- Determine whether or not a pair of solutions of a second order linear differential equations constitute a fundamental set of solutions.
- Recall and apply Abel's theorem.

- Complex Roots of the Characteristic Equation
- Use Euler's formula to rewrite complex expressions in different forms.
- Solve second order linear differential equations with constant coefficients that have a characteristic equation with complex roots.
- Solve initial value problems and analyze the solutions.

- Repeated Roots; Reduction of Order
- Solve second order linear differential equations with constant coefficients that have a characteristic equation with repeated roots.
- Solve initial value problems and analyze the solutions.
- Apply the method of reduction of order to find a second solution to a given differential equation.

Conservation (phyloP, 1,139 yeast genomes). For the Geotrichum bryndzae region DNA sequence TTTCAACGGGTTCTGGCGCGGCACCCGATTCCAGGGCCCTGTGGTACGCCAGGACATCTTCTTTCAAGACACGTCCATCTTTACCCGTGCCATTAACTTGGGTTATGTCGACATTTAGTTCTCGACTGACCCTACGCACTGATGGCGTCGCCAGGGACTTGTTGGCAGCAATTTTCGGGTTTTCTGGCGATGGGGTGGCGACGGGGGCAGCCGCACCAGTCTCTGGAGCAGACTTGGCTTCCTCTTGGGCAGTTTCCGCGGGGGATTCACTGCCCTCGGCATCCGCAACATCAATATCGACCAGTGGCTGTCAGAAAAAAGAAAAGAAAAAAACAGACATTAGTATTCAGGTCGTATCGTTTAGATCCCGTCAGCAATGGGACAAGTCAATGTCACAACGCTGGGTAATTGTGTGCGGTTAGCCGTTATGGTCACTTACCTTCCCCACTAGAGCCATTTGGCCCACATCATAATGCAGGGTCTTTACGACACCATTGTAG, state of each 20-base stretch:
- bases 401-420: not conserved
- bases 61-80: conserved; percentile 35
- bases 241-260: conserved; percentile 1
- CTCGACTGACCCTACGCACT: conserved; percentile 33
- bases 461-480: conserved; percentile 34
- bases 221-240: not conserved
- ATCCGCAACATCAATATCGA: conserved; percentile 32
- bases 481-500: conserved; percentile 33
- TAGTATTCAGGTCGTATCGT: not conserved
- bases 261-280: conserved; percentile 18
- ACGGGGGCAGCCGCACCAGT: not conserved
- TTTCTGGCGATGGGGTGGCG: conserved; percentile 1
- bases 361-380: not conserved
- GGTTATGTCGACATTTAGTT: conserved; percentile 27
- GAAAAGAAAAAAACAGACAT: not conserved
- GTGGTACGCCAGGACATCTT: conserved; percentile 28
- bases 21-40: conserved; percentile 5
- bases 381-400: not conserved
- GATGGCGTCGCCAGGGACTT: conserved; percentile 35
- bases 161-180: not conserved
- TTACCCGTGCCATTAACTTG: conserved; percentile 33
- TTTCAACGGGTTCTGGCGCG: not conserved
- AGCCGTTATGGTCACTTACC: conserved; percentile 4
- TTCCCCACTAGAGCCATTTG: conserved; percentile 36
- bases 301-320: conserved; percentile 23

- Nonhomogeneous Equations; Method of Undetermined Coefficients
- For a nonhomogeneous second order linear differential equation, determine a suitable form of a particular solution that can be used in the method of undetermined coefficients.
- Apply the method of undetermined coefficients to solve nonhomogeneous second order linear differential equations.
- Solve initial value problems and analyze the solutions.

- Variation of Parameters; Reduction of Order
- Apply the method of variation of parameters to solve nonhomogeneous second order linear differential equations with or without initial conditions.
- Apply the method of reduction of order to solve nonhomogeneous second order linear differential equations with or without initial conditions.

- Mechanical Vibrations
- Model undamped mechanical vibrations with second order linear differential equations, and then solve. Analyze the solution. In particular, evaluate the frequency, period, amplitude, phase shift, and the position at a given time.